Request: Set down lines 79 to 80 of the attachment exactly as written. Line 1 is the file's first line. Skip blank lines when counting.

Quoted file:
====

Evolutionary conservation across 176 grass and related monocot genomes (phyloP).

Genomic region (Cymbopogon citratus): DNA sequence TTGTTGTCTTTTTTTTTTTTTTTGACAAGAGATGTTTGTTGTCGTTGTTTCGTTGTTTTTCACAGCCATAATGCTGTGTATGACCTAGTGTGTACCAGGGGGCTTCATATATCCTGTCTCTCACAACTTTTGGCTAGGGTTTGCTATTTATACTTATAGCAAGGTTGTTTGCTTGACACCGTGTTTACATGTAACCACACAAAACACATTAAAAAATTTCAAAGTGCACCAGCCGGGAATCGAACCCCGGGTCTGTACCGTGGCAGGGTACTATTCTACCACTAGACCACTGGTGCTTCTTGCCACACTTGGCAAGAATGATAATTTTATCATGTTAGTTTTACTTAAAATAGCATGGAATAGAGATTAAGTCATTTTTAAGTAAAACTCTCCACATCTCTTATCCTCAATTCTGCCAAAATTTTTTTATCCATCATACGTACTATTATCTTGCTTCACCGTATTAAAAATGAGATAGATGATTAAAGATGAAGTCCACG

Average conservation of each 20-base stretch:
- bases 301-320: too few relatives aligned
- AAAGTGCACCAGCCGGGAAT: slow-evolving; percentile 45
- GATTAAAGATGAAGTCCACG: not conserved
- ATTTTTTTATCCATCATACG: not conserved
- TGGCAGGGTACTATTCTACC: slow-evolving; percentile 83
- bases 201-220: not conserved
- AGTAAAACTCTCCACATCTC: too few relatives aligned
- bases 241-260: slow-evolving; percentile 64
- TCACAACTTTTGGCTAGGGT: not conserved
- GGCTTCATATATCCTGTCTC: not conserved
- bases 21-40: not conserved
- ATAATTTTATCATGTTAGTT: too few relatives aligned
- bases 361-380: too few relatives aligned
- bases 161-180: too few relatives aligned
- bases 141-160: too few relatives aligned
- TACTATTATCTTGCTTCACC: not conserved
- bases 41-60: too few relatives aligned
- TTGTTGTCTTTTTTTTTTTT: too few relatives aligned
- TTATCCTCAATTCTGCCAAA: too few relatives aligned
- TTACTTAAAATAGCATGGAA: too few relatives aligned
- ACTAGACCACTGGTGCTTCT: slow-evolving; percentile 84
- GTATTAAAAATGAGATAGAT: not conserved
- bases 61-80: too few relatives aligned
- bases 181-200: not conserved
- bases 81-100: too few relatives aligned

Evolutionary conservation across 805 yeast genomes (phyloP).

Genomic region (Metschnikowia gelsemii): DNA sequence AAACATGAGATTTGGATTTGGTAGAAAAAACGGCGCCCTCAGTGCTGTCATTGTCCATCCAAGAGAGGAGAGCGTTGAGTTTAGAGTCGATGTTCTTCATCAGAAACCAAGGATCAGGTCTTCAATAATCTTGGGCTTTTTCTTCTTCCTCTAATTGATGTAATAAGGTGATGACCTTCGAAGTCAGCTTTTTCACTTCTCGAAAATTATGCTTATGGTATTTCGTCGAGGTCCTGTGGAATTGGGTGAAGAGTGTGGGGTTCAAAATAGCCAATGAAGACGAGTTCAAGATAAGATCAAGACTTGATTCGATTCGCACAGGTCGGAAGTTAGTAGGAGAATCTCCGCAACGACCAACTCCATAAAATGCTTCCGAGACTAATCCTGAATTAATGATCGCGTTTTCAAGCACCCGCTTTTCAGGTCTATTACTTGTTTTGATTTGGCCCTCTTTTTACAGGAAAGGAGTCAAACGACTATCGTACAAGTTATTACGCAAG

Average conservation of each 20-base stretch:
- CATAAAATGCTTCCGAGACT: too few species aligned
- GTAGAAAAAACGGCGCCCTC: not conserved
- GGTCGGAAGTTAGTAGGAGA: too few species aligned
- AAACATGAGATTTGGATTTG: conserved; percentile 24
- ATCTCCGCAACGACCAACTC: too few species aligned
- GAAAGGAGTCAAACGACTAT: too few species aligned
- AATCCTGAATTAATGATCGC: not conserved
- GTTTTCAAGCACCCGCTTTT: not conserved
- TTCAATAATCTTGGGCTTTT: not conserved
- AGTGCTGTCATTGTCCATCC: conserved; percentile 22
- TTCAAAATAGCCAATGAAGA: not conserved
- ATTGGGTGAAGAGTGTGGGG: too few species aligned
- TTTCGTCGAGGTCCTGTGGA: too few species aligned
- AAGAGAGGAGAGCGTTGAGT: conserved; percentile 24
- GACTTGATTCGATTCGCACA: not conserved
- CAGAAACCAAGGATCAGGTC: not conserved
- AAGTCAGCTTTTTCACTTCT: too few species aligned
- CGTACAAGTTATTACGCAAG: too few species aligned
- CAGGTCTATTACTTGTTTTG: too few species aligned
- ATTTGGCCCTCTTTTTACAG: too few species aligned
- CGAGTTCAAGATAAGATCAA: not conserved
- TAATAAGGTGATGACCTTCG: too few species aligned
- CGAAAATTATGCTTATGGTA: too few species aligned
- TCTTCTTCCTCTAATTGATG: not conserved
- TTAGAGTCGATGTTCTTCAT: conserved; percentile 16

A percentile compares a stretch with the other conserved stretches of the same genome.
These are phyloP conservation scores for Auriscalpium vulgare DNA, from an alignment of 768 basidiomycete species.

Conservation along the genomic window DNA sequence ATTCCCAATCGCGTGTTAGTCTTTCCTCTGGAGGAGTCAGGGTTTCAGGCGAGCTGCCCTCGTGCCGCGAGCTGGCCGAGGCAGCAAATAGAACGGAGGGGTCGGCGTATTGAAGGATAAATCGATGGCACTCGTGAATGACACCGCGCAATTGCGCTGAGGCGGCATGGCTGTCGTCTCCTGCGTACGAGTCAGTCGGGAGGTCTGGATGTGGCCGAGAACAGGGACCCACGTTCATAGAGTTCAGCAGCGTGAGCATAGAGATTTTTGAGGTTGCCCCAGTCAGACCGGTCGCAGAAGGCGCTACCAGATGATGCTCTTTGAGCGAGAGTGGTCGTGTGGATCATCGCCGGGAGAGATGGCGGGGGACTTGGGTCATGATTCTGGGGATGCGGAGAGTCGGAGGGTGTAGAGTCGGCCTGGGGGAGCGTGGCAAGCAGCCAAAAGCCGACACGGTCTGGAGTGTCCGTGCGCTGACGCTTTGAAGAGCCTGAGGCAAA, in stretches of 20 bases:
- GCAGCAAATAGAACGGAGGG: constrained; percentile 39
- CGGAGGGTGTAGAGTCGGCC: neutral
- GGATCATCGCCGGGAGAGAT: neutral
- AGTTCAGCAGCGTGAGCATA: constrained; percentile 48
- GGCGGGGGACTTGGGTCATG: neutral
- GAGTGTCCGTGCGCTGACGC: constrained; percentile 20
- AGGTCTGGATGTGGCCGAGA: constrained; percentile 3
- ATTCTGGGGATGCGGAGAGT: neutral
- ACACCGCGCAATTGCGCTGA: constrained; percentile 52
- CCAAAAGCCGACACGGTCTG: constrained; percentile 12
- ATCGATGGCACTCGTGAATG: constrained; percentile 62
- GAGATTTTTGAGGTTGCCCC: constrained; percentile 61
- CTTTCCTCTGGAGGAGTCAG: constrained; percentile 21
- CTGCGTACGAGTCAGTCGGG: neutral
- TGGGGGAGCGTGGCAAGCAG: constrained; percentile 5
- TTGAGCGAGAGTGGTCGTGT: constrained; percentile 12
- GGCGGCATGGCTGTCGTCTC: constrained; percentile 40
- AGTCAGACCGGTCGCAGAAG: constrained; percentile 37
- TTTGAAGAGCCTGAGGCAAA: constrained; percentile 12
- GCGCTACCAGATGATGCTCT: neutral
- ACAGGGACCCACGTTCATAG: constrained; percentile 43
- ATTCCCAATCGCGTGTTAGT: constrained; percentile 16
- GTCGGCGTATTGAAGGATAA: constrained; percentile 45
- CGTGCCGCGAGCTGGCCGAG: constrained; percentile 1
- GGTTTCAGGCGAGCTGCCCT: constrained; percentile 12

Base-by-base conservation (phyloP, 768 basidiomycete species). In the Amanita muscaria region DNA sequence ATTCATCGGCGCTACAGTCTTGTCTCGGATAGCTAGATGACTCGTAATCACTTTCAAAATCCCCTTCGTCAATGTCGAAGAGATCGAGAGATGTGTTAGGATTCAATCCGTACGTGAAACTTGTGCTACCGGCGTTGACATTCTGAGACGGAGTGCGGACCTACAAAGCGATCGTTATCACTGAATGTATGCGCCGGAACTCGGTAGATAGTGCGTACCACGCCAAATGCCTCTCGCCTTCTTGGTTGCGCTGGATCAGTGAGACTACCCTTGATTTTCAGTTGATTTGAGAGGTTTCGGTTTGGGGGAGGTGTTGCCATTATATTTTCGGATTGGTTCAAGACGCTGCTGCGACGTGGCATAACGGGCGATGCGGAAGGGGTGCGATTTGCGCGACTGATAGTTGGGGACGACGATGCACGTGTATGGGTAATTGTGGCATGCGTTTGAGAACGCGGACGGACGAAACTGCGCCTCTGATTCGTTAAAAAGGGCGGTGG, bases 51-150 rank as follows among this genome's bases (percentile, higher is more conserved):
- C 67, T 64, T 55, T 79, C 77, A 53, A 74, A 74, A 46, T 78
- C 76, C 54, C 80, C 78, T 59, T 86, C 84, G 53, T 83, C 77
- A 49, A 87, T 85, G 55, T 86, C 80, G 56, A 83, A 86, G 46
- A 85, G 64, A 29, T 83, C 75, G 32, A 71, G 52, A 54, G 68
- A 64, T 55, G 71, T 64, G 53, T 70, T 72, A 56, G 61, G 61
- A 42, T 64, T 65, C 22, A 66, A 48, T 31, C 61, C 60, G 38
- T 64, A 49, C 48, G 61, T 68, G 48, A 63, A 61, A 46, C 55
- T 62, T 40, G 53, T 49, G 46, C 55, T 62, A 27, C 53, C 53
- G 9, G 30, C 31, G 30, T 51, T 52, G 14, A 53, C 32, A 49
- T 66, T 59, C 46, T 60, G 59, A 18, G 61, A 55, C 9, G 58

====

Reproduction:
- GCGCTACCAGATGATGCTCT: neutral
- ACAGGGACCCACGTTCATAG: constrained; percentile 43